Pynchon's earliest works were tutored by Henry Adams's vision of the Dynamo at a World's Fair, the Paris Exposition of 1900, part of the substrate of V. and cited in "Entropy" (Pynchon [1984] 1985, 69). At the other end of Pynchon's career, Against the Day, opening at Chicago's 1893 Columbian Exposition, manifests his inclination to ruefully anatomize World's Fair settings for their technological boosterism and recapitulation of colonial patterns in theme and physical layout. Here, drawing on his correspondence and a much wider Seattle than the work at Boeing that critics have focused on, I contend Pynchon was, more subtly, doing similar work in Gravity's Rainbow with what were probably some firsthand experiences of (and at least some newspaper reading about) Century 21, his "own" World's Fair. (4)

The mythos of these international spectacles is present from Gravity's Rainbow's second paragraph, where Pirate Prentice dreams of "glass somewhere far above" that will crash down in "the fall of a crystal palace" (GR 3), alluding to the iconic Crystal Palace at what is usually called history's first World's Fair, London's Great Exposition in 1851 (Weisenburger 2006, 17; "Past Expos"). Here, Pynchon subjects the soaring ambitions of World's Fair iconography to a downward plunge, as he does more subliminally, I argue, in depicting the harrowing elevator rides of the Space Needle, an overlooked reference point for the novel's many towers. Seattle itself is not, of course, the Raketen-Stadt, which is, in William Atwill's words, "a 'Rocket City' of the psyche, a world shaped not by geography and national origin but by ... [Cold War] technocracy" (2010, 6-7). But while he synthesized in Gravity's Rainbow countless historical scenes and allusions to popular culture, Pynchon could also draw his vision of an American Raketen-Stadt and its fascistic future directly from the chauvinistic city in which he lived, in ways that have not previously been acknowledged. While Pynchon has been perceived as the transnationalist author par excellence, connections to Pynchon's Seattle home suggest that we should see the globalism of Gravity's Rainbow emerging from the complex mixture of nationalist fervor, international Cold War tensions, and highly local politics embodied by Century 21. (5)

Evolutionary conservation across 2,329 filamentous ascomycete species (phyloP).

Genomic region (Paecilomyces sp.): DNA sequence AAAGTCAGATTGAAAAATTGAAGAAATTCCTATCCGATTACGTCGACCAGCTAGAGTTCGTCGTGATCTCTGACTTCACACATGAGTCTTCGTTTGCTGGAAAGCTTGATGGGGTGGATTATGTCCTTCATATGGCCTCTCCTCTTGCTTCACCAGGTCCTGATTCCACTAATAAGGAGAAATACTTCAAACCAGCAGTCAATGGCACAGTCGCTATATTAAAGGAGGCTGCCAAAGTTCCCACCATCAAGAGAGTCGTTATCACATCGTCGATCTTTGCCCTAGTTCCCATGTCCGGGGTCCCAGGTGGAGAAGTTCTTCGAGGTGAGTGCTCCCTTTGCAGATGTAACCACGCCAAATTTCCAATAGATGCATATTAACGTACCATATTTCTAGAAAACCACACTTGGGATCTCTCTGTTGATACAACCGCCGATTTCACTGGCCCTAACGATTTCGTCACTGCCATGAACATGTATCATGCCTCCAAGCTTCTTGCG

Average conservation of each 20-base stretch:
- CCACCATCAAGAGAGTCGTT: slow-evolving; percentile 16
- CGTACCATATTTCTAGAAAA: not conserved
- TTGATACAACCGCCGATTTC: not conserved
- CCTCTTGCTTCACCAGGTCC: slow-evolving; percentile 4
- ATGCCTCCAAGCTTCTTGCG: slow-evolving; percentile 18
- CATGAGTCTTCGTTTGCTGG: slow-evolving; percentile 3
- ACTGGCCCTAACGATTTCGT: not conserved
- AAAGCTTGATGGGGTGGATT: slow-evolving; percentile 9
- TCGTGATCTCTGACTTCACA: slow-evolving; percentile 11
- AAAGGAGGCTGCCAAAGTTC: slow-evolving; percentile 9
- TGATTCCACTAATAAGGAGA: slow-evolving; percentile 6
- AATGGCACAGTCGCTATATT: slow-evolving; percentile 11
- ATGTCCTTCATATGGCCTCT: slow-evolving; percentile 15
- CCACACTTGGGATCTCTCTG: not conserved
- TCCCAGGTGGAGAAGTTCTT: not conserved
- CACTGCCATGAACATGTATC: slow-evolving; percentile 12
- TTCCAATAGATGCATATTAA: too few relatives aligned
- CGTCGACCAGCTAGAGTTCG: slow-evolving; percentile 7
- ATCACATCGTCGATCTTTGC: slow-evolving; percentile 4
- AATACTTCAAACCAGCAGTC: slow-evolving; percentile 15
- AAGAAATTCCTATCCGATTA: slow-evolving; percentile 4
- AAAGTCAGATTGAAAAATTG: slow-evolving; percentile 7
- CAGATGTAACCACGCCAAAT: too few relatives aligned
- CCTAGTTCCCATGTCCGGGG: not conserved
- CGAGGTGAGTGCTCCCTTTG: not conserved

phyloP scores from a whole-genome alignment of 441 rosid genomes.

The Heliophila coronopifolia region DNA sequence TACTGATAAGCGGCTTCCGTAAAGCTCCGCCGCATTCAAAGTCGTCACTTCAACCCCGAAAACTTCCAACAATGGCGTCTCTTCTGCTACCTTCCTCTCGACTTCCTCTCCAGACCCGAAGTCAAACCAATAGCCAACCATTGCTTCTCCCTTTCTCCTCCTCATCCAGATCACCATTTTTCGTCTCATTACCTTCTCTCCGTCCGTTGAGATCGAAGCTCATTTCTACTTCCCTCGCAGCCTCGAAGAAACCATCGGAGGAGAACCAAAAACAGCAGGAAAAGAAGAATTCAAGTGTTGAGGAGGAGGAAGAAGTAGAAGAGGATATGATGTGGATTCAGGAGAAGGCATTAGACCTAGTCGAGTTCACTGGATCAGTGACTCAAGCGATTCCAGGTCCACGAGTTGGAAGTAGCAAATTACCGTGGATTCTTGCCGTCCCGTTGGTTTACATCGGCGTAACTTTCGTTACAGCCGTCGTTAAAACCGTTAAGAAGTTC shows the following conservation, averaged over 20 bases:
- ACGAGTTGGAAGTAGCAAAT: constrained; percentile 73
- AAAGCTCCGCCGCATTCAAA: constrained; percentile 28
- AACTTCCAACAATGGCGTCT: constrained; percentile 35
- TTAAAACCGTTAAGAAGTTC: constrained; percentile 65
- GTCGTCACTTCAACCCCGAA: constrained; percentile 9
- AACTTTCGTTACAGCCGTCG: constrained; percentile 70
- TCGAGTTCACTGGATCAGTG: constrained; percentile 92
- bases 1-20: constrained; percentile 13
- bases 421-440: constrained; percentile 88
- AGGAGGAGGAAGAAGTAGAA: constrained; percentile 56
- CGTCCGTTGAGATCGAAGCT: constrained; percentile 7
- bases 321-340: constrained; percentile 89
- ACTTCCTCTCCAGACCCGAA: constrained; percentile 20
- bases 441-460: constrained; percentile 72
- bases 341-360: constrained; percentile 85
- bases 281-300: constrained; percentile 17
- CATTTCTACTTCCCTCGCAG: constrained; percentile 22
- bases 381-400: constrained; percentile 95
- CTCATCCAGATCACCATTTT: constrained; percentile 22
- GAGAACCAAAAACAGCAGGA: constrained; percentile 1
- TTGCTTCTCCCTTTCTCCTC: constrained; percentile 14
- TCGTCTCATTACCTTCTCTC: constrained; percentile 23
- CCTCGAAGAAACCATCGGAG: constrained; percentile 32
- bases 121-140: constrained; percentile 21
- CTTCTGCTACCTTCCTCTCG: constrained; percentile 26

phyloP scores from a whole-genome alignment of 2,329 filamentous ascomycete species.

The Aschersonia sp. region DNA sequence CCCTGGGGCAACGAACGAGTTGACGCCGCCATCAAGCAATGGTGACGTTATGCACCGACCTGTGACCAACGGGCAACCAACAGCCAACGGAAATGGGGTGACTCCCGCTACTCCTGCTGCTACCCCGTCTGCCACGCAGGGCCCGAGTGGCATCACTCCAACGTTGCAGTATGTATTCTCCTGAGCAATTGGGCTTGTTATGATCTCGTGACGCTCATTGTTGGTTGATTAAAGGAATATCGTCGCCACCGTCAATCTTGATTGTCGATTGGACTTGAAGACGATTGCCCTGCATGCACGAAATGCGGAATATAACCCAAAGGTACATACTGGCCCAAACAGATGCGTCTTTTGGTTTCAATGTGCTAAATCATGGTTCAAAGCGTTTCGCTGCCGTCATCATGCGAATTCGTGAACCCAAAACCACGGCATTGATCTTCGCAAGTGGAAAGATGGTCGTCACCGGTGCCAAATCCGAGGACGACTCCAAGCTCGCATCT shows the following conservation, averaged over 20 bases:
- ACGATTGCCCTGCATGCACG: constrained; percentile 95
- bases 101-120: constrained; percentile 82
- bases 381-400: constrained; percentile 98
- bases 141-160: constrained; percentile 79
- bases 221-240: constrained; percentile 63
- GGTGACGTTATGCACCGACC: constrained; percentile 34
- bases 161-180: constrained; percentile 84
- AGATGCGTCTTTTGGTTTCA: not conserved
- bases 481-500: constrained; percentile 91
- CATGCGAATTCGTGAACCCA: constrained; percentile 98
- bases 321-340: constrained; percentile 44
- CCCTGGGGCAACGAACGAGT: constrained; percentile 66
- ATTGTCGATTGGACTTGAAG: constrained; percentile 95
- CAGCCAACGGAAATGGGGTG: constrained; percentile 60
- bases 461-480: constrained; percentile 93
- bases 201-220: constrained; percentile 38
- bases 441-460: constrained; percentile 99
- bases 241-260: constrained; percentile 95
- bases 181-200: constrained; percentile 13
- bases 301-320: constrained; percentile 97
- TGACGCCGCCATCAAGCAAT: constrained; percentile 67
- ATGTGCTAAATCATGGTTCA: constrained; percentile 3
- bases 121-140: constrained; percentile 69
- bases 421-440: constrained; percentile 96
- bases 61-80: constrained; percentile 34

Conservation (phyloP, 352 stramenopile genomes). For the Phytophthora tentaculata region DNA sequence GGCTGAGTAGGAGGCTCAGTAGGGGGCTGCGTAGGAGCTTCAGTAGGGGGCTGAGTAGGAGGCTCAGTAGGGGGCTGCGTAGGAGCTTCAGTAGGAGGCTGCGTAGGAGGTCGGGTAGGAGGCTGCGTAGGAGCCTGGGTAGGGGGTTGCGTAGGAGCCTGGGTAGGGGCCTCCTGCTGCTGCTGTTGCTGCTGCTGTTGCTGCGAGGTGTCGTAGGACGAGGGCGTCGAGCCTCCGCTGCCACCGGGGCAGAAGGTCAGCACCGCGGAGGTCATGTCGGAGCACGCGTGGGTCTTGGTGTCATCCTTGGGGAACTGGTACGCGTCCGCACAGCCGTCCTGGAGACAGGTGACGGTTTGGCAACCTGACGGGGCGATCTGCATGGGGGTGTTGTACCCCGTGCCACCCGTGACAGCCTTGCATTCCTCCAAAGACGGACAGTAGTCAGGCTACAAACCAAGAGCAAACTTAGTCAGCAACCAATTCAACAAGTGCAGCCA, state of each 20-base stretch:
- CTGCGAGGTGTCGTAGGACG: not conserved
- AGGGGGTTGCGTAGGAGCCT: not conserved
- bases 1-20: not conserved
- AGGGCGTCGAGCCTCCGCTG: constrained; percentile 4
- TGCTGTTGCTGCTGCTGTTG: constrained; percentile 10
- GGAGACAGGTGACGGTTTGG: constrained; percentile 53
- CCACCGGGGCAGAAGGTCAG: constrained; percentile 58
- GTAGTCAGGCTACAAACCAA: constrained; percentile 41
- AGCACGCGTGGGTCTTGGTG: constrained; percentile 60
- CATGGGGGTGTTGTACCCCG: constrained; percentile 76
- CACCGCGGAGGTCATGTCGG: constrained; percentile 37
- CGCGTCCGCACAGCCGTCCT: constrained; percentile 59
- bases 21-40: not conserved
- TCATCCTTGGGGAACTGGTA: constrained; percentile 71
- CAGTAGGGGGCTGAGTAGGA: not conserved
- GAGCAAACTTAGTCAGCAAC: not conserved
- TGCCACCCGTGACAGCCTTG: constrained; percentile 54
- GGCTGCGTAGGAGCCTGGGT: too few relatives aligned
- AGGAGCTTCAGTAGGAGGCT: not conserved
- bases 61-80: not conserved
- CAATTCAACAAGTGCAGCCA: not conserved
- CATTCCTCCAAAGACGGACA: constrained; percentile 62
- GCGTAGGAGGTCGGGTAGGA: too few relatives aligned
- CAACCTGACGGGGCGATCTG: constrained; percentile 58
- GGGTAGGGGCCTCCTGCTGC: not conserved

Regionalist readings of Pynchon ought to be expanded as well. In recent writing by, for example, David Cowart and John Miller, critical attention to Pynchon's West Coast settings has focused almost exclusively on his California-centric novels--The Crying of Lot 49, Vineland, and Inherent Vice--and their particular fictional projects, somewhat skewing our perception of Pynchon's use of the landscapes and cityscapes of the western United States (Cowart 2011, 82-135; Miller 2013). (6) A Pynchon of a broader West Coast or the Pacific Northwest ought to be studied as well, and not just regarding his involvement with aerospace. For when critics have turned to Pynchon's Seattle years, the topic has almost always been the details of his work at Boeing, leaving out the flavor of the city in which he lived. Criticism and journalism by Cowart (1980), Mathew Winston (1975), Donn Fry (1990), and Richard Lane (1999) have sketched a picture of Pynchon's Boeing, including Cowarts report from a colleague that Pynchon would drape huge sheets of paper over his head "and work within his cocoon, like an aerospace Bartleby" (1980,96). Adrian Wisnicki does the great service, in 2001, of correcting inconsistencies and unsourced details in accounts of Pynchon at Boeing, demonstrating that, while he may also have written for a few external publications, his direct employer was the internal newsletter Bomarc Service News (2000-2001, 9). Wisnicki also persuasively argues, focusing on tone, allusion, and content, for the addition of twenty to twenty-five technical articles from Boeing publications to the Pynchon "canon," beyond the one piece with his byline: "Togetherness," signed "Thomas H. Pynchon," on safety in airlifting the Bomarc IM-99A missile (10). Wisnicki's new Pynchon texts include some pieces that preview rocket-raising scenes and background material from Gravity's Rainbow (25-29). It is also a commonplace to take Boeing, relocated to Southern California, as Pynchon's model for the defense contractor Yoyodyne in The Crying of Lot 49. But in none of this critical work do other features of Seattle life receive any attention. So too is Steven Weisenburger's authoritative 2006 guide to Gravity's Rainbow's allusions entirely silent on a broader Seattle and the 1962 fair.